The Promised Land

Gradually in Scripture there comes the realization—or the revelation—that there is an afterlife beyond this earthly realm. There is hope for the restoration of the Davidic kingdom, the promised Messiah, and the resurrection of the dead. “God revealed the resurrection of the dead to his people progressively,” the Catechism states. “Hope in the bodily resurrection of the dead established itself as a consequence intrinsic to faith in God as creator of the whole man, soul and body” (CCC 992). In the century or so prior to the birth of Jesus, the book of Wisdom speculated about the afterlife and its promise of hope for the righteous man persecuted by apostate Jews. It did not contemplate the specific nature of heaven. It was enough that it existed.

The specifics came with the Incarnation. Jesus often spoke of the coming kingdom of God in which those who shared in his life would become adopted sons of the Father. The Beatitudes are filled with specific reasons for hope, pointing beyond earthly bounds to a new Promised Land (CCC 1820). St. Paul wrote about the hope of glory established in, by, and through Jesus Christ:

Therefore, since we are justified by faith, we have peace with God through our Lord Jesus Christ. Through him we have obtained access to this grace in which we stand, and we rejoice in our hope of sharing the glory of God. More than that, we rejoice in our sufferings, knowing that suffering produces endurance, and endurance produces character, and character produces hope, and hope does not disappoint us, because God’s love has been poured into our hearts through the Holy Spirit which has been given to us. (Rom. 5:1–5)

Hope is not only central to the Christian life; it is also a distinctive mark of the Christian view of life, death, and history. Christian hope, in fact, is a scandal and an offense to the skeptic, the agnostic, and the atheist. It is an affront to forms of Christianity that exist only as systems of morality without any basis in the actual source of Christian hope—the death and resurrection of Jesus Christ, which conquers the great enemy of man: death.

Hope and the Culture of Death

In the Dictionary of Theology, Rev. Louis Bouyer wrote that “even today, one of the most urgent problems facing Christian thought is to give a greater emphasis to the definition of supernatural hope in the context of the different hopes harbored in the modern world.” Christian hope, he explained, cannot be confused with a natural though doomed attempt to achieve human perfection. This is especially important in the face of evils that have been perpetrated in the name of social, political, and technological “progress.”

In recent decades, theories about politics and society have frequently been based on the belief that freedom, human dignity, and justice are shifting cultural values or man-made ideas created to meet particular needs at various points in history. This is the essence of trendy theories that undermine belief in an objective, transcendent moral order. Their materialist assumptions lead to the belief that man’s “hope” and “meaning” is found in material things—ranging from political movements to fine wine to video games—and that progress is inevitable because of advances in science and technology. Man’s hope for anything beyond himself is diverted into dead ends, including the literal ones produced by abortion, euthanasia, and other “solutions” to man’s material problems.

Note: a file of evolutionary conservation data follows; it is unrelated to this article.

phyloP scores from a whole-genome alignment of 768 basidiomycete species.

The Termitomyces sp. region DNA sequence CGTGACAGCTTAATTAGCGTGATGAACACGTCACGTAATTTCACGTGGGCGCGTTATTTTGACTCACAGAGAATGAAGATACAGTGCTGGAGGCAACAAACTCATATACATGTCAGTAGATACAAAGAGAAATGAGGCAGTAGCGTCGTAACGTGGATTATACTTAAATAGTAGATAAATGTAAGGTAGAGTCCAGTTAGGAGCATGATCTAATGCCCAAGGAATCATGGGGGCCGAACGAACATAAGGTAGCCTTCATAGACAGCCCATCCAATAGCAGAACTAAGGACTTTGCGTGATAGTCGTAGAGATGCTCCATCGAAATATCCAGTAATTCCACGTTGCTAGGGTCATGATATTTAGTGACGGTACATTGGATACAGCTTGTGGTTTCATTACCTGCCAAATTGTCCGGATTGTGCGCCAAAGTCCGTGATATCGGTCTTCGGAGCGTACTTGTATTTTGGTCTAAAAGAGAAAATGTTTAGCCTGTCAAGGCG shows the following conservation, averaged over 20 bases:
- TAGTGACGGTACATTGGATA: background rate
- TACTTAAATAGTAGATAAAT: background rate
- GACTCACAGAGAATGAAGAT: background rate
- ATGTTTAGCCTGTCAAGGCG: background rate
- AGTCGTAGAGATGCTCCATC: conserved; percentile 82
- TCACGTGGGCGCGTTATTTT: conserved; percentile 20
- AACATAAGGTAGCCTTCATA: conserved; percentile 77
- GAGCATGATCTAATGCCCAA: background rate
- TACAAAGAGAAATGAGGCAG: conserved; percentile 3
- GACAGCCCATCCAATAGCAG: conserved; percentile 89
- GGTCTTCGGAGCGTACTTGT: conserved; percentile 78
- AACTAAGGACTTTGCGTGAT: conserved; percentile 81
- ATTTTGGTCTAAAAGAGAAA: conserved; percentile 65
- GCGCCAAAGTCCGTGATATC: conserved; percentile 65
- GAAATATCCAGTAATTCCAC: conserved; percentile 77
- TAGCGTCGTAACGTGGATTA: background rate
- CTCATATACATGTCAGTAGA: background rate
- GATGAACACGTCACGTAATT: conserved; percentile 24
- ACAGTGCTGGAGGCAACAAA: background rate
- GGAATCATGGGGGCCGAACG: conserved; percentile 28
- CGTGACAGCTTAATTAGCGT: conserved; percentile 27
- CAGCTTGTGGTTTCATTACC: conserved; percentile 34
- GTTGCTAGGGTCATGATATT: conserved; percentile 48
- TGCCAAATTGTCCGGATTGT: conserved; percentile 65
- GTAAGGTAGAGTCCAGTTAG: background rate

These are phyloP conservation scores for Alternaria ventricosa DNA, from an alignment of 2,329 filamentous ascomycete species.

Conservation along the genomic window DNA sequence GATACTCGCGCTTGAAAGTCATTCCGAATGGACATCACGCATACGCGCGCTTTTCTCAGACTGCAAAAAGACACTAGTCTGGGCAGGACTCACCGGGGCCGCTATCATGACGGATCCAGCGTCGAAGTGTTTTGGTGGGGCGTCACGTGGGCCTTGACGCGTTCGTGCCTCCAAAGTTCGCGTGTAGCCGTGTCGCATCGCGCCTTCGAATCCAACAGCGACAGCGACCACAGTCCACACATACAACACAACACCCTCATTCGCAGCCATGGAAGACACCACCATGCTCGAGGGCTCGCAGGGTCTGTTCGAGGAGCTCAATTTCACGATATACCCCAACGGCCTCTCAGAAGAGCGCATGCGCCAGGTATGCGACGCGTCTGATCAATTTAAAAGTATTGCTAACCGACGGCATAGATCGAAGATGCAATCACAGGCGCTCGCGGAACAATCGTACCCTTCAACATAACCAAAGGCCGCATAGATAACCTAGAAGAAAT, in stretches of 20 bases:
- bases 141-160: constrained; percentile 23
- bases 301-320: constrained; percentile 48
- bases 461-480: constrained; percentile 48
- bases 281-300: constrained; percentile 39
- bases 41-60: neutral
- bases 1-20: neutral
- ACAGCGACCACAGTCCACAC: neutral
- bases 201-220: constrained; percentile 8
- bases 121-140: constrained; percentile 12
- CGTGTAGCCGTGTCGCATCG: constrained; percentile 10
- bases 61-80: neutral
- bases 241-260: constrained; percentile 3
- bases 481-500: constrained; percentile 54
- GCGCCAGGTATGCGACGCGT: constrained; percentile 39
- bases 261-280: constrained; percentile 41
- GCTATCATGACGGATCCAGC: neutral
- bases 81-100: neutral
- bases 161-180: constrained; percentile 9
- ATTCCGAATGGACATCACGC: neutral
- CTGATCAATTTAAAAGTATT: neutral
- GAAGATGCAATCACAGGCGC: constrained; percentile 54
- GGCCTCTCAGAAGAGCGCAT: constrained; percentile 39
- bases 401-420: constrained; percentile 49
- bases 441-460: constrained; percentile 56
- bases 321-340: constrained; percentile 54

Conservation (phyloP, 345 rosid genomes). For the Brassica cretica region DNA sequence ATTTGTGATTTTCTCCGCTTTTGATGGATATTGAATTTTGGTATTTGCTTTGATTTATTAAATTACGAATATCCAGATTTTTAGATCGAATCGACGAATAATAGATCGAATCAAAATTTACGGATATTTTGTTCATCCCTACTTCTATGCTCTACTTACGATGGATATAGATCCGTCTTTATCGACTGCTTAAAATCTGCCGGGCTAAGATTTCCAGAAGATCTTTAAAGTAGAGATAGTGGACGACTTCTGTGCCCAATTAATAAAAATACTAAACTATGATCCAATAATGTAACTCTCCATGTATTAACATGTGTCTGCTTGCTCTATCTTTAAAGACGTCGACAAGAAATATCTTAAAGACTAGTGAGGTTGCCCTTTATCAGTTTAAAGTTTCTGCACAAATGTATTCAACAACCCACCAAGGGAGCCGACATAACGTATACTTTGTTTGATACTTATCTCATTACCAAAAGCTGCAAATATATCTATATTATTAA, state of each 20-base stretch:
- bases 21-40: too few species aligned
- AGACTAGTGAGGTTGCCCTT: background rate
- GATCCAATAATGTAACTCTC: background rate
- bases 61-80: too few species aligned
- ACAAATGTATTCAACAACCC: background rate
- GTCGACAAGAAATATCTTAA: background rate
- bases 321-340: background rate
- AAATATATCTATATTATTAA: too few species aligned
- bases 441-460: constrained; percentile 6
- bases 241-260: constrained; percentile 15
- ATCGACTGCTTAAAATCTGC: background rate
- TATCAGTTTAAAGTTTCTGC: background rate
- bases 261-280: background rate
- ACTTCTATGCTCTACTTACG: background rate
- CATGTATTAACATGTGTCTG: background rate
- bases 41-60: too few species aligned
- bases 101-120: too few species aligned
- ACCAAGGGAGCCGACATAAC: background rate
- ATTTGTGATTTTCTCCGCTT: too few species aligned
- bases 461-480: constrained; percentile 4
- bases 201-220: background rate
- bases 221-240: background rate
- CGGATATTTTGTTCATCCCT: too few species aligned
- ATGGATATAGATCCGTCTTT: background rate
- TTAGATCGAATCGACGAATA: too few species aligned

In a culture of death, the tension that man experiences as one who is “on the way” must be dulled or destroyed. As Peter Kreeft shows in Heaven: The Heart’s Deepest Longing, the questions “In what may I hope?” and “What may I hope for?” are either infrequently asked or are relegated to the realm of private belief. Sometimes they are “answered” by pointing the questioner to earthly hopes for improved health, longer life, more justice, less hate, a helpful government.

But man is desperate to reach beyond himself, to find fulfillment beyond this world. Christians should readily pose questions pointing to true hope: Why do I exist? What is the meaning of my life? What am I living for? Is there something beyond here and now? It is Christian hope, based in the gospel, that answers man’s questions about his ultimate destiny.

The Source of Hope

The issue of death is especially significant to humanity in the context of hope. It is in the face of death that “the riddle of human existence grows most acute,” the Second Vatican Council stated (Gaudium et Spes 18). Yet it is one of the great curiosities of human existence in our day that man avoids discussing death seriously. Even funerals are stripped of references to death, and it is common to hear that a loved one “will live forever in our memories,” as if those memories will not eventually pass away, too. Man dreads his extinction and revolts against the idea that after death he will be no more. Man “rebels against death because he bears in himself an eternal seed which cannot be reduced to sheer matter” (GS 18).